Within the scientific community, it is estimated that artificial intelligence — otherwise meant to serve as a means to effectively combat climate change — will become one of the most egregious CO2 culprits should current trends continue.
Within the scientific community, it is estimated that artificial intelligence — otherwise meant to serve as a means to effectively combat climate change — will become one of the most egregious CO2 culprits should current trends continue. To raise awareness about the challenge, two University of Copenhagen students have launched a tool to calculate the carbon footprint of developing deep learning models.
On a daily basis, and perhaps without realizing it, most of us are in close contact with advanced AI methods known as deep learning. Deep learning algorithms churn whenever we use Siri or Alexa, when Netflix suggests movies and tv shows based upon our viewing histories, or when we communicate with a website’s customer service chatbot.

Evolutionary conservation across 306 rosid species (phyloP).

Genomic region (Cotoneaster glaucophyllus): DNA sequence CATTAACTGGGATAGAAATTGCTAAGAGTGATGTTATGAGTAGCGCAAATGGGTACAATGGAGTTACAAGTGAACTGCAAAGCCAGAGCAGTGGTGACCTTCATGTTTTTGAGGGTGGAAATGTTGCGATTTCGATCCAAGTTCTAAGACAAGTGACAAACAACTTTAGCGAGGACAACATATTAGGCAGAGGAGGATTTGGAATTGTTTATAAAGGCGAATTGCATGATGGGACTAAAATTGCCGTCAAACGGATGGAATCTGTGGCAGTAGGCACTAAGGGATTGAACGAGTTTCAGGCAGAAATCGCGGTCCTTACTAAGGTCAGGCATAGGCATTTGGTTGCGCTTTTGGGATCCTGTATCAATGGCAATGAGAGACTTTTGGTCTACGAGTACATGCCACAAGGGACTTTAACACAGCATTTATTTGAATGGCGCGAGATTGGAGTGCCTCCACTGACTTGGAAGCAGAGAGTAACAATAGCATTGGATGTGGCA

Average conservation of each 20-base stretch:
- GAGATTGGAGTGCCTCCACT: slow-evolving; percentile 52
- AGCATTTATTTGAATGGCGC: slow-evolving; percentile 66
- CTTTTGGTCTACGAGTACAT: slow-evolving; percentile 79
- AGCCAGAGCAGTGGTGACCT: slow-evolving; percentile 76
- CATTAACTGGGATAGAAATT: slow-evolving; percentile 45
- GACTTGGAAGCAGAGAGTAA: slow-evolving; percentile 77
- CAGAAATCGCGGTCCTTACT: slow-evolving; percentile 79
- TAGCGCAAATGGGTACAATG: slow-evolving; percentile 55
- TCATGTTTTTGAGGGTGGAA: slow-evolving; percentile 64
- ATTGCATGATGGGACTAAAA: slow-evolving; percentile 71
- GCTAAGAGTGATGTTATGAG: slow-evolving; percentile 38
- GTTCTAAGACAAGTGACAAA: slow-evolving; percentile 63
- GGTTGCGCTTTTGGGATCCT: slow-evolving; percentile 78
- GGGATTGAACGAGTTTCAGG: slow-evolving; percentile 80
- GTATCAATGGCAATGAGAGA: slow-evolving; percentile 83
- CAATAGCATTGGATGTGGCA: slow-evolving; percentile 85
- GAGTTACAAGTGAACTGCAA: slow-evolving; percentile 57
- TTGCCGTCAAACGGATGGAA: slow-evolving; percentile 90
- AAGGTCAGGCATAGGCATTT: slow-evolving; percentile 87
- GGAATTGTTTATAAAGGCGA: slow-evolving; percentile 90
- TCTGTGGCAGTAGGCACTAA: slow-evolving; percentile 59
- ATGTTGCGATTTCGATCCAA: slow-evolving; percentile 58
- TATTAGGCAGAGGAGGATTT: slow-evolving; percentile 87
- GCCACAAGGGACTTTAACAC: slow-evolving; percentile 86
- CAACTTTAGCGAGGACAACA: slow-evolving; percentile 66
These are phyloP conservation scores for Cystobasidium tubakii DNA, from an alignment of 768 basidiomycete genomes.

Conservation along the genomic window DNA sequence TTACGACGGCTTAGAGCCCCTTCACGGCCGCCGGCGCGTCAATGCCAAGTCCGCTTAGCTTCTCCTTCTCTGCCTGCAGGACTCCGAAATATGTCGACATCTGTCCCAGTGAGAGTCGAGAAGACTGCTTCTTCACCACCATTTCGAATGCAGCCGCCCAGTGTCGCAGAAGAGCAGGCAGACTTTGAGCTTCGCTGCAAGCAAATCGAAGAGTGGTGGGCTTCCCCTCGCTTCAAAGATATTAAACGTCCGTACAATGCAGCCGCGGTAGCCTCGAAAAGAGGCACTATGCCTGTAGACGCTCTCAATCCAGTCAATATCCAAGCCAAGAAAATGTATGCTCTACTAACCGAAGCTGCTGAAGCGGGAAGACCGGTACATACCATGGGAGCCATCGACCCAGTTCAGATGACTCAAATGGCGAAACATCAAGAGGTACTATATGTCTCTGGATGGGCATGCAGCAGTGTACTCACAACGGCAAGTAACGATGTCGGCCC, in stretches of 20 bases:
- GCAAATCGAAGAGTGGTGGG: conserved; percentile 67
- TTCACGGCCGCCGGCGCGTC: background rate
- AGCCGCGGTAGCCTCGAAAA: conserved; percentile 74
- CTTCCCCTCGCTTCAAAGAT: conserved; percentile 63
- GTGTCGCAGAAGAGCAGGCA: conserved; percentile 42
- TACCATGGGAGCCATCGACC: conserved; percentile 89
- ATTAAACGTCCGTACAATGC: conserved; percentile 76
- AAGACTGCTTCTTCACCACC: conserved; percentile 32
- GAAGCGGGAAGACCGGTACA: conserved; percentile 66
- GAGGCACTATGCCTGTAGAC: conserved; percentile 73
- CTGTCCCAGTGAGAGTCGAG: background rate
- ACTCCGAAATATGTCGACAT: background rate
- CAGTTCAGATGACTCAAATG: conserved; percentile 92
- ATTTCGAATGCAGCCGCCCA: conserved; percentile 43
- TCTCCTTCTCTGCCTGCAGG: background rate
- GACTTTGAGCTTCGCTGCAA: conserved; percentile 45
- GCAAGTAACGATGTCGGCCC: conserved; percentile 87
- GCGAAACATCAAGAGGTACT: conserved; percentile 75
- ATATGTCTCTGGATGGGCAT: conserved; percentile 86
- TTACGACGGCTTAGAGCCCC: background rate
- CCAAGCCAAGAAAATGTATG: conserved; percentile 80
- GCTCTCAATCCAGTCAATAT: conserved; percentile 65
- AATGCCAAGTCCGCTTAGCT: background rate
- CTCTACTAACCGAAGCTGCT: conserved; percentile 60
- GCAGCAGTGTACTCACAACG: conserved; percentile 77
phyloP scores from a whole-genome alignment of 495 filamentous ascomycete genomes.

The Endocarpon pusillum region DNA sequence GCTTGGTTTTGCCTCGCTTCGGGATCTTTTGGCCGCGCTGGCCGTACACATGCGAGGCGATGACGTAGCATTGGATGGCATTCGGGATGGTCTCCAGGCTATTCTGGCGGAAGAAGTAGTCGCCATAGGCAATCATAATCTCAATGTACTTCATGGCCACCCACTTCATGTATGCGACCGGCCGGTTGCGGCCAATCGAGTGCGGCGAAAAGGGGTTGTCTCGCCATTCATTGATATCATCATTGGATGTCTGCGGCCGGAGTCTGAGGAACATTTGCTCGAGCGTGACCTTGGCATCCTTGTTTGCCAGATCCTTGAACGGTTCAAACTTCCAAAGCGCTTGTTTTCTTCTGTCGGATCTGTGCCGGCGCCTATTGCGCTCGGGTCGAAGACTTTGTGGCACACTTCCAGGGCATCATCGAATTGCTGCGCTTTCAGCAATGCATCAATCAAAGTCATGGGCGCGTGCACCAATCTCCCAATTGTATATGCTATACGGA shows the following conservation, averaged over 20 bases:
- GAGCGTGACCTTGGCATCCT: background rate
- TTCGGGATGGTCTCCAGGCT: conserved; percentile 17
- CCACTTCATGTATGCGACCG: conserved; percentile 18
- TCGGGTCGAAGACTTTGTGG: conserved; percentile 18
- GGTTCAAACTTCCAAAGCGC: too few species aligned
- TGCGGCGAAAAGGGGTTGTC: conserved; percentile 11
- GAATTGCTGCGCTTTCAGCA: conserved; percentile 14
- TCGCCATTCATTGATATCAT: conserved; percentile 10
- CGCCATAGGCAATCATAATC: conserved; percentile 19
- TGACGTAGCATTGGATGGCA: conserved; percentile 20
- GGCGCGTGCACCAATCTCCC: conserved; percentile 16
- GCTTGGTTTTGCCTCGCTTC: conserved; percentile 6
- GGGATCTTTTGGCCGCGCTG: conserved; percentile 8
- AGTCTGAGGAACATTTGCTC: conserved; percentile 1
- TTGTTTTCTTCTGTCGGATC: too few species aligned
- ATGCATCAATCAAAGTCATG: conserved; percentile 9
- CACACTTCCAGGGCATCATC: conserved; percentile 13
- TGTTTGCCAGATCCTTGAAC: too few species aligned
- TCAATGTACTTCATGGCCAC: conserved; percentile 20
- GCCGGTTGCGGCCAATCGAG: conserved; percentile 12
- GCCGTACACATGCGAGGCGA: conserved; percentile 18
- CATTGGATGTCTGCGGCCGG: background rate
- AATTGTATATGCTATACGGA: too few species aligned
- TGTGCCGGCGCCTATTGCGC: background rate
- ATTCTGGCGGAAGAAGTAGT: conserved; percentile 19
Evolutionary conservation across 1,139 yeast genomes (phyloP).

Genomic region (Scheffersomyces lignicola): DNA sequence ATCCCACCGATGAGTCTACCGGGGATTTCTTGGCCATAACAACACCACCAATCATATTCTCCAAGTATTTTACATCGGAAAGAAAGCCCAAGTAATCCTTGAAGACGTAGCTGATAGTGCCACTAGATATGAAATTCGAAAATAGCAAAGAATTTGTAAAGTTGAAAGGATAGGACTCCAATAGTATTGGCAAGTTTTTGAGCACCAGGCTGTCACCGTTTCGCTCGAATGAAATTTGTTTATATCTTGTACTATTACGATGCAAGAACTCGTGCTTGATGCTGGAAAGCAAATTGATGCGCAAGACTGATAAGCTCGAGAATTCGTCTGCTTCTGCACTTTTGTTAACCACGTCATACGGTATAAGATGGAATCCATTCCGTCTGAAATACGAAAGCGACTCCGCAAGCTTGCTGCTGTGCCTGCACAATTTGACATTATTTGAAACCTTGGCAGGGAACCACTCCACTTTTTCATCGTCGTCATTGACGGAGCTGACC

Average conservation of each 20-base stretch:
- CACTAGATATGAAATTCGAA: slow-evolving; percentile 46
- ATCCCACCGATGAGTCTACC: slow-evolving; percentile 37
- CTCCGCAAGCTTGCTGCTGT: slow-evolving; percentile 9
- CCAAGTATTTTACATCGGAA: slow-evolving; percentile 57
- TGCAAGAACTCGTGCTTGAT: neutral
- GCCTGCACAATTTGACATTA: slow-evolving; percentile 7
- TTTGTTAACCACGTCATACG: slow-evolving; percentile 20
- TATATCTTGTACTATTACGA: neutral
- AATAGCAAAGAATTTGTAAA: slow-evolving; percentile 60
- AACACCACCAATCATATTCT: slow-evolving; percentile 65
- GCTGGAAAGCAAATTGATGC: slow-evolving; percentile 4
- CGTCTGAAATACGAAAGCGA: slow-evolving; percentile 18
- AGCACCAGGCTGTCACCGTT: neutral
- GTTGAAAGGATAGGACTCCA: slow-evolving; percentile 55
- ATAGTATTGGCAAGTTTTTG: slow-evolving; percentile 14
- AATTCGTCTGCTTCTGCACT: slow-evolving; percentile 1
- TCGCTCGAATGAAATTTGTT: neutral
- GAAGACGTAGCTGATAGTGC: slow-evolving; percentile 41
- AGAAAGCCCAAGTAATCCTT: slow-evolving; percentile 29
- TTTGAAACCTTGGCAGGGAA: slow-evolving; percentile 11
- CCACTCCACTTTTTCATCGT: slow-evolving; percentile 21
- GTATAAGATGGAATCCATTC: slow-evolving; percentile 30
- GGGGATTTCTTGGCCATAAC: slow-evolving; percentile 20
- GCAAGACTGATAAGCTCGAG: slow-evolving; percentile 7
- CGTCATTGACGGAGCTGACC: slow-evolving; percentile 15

However, the rapidly evolving technology, one that has otherwise been expected to serve as an effective weapon against climate change, has a downside that many people are unaware of — sky high energy consumption. Artificial intelligence, and particularly the subfield of deep learning, appears likely to become a significant climate culprit should industry trends continue. In only six years — from 2012 to 2018 — the compute needed for deep learning has grown 300,000%. However, the energy consumption and carbon footprint associated with developing algorithms is rarely measured, despite numerous studies that clearly demonstrate the growing problem.
Read more at University of Copenhagen
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